When I was 14 I was told that I was suffering with agoraphobia. I remember how it started. It was a summer’s day and I had gone to pick blackberries with my family. Everyone liked picking blackberries except for me. I didn’t like the prickles in my fingers or round my legs. It always took a long time for the soreness to go away and I was left with a horrible itchy feeling. The best blackberries grew by the railway line about 5 minutes from our house. I remember the heat that day and the sun shimmering off the railway tracks making my head feel slightly swimmy. I never really felt safe near the track because I was a bit scared a train might come. No-one else was worried so I followed them to the blackberry bushes. Now I knew I was miserable and everyone else seemed so happy! I felt alone – very alone and scared of the heat and the trains and the prickles. I just wanted to go home.
When I got home I went up to my bedroom and all the fear seemed to come back at me. Most of all I felt the very alone feeling and then I felt as if I wasn’t quite in the room, quite in my body. Now I was really scared. What was happening to me? The feeling kept coming after that – when I was in shops, in church, at school, in the car . . . and I felt really scared and really really alone.
Mum took me to the doctors and they told me I had something called agoraphobia – a fear of open spaces. I thought that was strange. I wasn’t really afraid of open spaces or closed in spaces. I was just afraid and I didn’t know why. It was worse when I couldn’t move from the place that was scaring me like the classroom or a shop. Then I felt I just wanted to get out – into a place where I could feel free. But once outside I didn’t feel free. I just felt more alone and still afraid.
I went to see a child psychologist who talked to me about what I wanted in life. I remember being asked what I would have if I had 3 wishes. I could only think of a new bicycle! I didn’t see the point of the question and it annoyed me. The phsychologist encouraged me to set myself little goals and then feel pleased with myself when I had achieved them. I just felt really down on myself like I was failing myself and my family so although I set myself the goals and achieved them I never felt pleased but at least a little relieved.that I was making some progress.
I went on to take my O Levels and A Levels but I felt different. I felt as if I had lost a part of myself. I was less expressive, more serious and felt the need to ‘get by’ and not be noticed too much. I din’t want to be seen or heard – just ‘get by’ and’ get on’. The light had gone out of my eyes and the bounce had gone out of my step.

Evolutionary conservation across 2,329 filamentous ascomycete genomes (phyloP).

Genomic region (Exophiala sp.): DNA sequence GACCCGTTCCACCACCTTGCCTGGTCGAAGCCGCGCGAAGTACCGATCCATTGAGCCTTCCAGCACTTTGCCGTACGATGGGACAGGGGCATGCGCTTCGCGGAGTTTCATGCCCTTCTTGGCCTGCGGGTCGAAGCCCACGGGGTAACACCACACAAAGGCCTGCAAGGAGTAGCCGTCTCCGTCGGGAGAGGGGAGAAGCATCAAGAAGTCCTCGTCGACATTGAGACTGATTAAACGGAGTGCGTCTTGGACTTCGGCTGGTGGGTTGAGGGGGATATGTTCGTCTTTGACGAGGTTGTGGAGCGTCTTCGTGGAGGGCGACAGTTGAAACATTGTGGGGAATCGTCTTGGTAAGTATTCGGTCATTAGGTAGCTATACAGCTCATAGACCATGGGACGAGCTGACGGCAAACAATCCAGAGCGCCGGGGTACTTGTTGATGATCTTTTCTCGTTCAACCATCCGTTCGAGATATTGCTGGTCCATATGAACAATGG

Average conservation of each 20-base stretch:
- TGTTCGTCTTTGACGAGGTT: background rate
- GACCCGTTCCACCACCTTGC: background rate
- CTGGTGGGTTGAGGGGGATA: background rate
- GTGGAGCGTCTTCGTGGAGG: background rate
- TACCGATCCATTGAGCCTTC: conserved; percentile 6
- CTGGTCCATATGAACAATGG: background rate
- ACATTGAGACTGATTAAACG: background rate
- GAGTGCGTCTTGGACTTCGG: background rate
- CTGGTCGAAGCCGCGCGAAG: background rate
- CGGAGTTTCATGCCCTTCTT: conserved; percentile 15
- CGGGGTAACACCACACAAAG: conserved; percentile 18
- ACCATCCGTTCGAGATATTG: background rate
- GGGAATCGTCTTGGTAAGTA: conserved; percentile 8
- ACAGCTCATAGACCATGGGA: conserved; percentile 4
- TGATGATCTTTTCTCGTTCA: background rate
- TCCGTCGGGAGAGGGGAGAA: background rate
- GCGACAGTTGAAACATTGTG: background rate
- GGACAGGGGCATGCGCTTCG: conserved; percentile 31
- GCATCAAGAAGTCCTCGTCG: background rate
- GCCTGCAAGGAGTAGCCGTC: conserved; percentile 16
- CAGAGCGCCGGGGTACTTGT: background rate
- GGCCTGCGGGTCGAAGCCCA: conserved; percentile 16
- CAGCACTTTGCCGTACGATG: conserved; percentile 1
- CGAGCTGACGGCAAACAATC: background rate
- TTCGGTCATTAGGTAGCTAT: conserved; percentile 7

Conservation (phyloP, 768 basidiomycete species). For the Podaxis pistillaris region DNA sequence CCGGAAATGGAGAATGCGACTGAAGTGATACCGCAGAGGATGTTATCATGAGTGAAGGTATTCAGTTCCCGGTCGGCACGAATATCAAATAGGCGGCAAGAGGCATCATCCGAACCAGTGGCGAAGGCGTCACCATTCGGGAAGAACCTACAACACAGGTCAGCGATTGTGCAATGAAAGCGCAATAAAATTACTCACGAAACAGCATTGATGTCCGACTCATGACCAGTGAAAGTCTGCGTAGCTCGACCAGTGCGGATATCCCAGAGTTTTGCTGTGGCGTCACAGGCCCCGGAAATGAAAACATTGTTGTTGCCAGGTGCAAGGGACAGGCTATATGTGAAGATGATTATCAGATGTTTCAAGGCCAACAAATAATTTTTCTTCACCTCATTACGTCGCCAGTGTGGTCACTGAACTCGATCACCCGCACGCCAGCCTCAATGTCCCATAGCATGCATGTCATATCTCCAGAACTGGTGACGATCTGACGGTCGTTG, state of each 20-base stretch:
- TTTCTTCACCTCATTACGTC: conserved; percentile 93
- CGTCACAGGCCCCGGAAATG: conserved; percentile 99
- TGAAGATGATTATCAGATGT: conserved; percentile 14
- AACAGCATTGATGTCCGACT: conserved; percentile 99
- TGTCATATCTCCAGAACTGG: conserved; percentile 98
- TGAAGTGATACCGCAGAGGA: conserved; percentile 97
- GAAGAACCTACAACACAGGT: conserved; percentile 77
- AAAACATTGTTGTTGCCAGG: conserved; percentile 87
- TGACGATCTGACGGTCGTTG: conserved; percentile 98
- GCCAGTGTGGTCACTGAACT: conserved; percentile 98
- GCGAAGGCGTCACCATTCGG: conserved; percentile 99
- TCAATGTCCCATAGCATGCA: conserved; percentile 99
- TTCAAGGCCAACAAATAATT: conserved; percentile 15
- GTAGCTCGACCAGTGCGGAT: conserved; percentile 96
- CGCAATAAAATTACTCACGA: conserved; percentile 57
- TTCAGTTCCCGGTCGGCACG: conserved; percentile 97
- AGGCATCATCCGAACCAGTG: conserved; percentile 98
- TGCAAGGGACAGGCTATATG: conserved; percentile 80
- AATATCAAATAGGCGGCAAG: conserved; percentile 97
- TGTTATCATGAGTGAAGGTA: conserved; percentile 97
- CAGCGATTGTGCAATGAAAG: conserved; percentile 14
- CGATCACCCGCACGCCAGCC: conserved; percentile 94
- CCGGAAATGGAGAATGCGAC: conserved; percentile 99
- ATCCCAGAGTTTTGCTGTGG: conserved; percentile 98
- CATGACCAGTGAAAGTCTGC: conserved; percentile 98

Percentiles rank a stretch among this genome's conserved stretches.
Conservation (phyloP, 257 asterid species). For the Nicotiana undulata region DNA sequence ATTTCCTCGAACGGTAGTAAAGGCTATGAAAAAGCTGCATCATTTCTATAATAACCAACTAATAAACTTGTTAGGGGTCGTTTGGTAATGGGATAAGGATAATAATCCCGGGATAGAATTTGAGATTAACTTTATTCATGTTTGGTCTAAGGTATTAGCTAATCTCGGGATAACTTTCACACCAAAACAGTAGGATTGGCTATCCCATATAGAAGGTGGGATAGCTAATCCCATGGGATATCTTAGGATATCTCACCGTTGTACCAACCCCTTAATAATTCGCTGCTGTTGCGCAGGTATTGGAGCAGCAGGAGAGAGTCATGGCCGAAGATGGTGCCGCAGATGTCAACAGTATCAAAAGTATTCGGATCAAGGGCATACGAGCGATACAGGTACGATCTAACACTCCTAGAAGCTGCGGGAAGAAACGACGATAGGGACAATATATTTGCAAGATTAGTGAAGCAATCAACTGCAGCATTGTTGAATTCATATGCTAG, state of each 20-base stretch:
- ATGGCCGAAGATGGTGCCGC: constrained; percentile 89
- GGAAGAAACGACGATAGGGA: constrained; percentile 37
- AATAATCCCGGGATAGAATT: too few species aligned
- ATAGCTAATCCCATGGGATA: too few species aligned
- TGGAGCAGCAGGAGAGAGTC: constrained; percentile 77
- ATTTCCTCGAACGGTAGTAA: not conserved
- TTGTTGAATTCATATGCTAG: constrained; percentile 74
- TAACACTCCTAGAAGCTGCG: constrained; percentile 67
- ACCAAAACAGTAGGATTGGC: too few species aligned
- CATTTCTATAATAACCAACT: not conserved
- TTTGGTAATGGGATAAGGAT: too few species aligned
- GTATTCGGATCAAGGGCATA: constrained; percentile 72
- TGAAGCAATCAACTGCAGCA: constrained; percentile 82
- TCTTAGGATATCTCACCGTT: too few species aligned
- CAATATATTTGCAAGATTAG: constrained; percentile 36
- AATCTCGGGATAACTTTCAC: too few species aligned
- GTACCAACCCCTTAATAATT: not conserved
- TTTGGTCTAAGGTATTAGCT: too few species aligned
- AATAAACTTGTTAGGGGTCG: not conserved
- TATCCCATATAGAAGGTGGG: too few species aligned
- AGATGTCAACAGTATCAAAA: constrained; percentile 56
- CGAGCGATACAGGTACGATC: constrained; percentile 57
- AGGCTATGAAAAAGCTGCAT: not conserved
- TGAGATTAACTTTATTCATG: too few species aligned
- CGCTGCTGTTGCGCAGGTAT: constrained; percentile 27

I didn’t know then what I know now, that the feelings I had picking blackberries were just my awakening to my soulfulness. I was simply becoming aware that I felt nuances of feeling in the world that others just don’t feel. No-one told me I could just be sensitive and deep feeling. I was told instead that I had something wrong with me – I was neurotic and needed fixing.
Yesterday we took our 8 year old son, Luca to a national trust property called Montacute House. He wanted to go because he loves the parkland and the sheep. We spent many relaxed times there in the summer. Yesterday though, he was not relaxed. The sun was no-where to be seen hiding behind the dense grey cloud. The tall Edwardian house looked eery and foreboding. We headed toward’s Luca’s favourite parkland and there were no sheep. Luca said “I don’t like it, it is lonely and spooky. I want to go home”. I tried to draw from Luca what he didn’t like – whether it was just the sheep or something else and he said “It’s just loads of things. Everything is wrong – I hate it here” The wind picked up and Luca pulled at my scarf for refuge and warmth. I put my arm round him and like a mother hen shielding her chick from the storm I helped Luca back to the car.
On the way home I puzzled over our experience and just how different Luca’s response had been today to the place he had loved so much in the summer. I felt frustrated and I wanted somehow to fix this problem of Luca struggling with places and atmospheres. Later in the evening my husband Richard said “Is this how your experience of agoraphobia started?” I hadn’t thought about this for a long time but I would have to say “My experience of agoraphobia started when I awakened to my soulful nature but there was no-one there who knew how to help me”
Let’s not label our children ‘awkward’ or ‘anxious’. Let’s listen to them, learn to understand them and let them know that it is a blessing to be soulful! With the right support, time and our patience, soulful children can feel just fine in the world.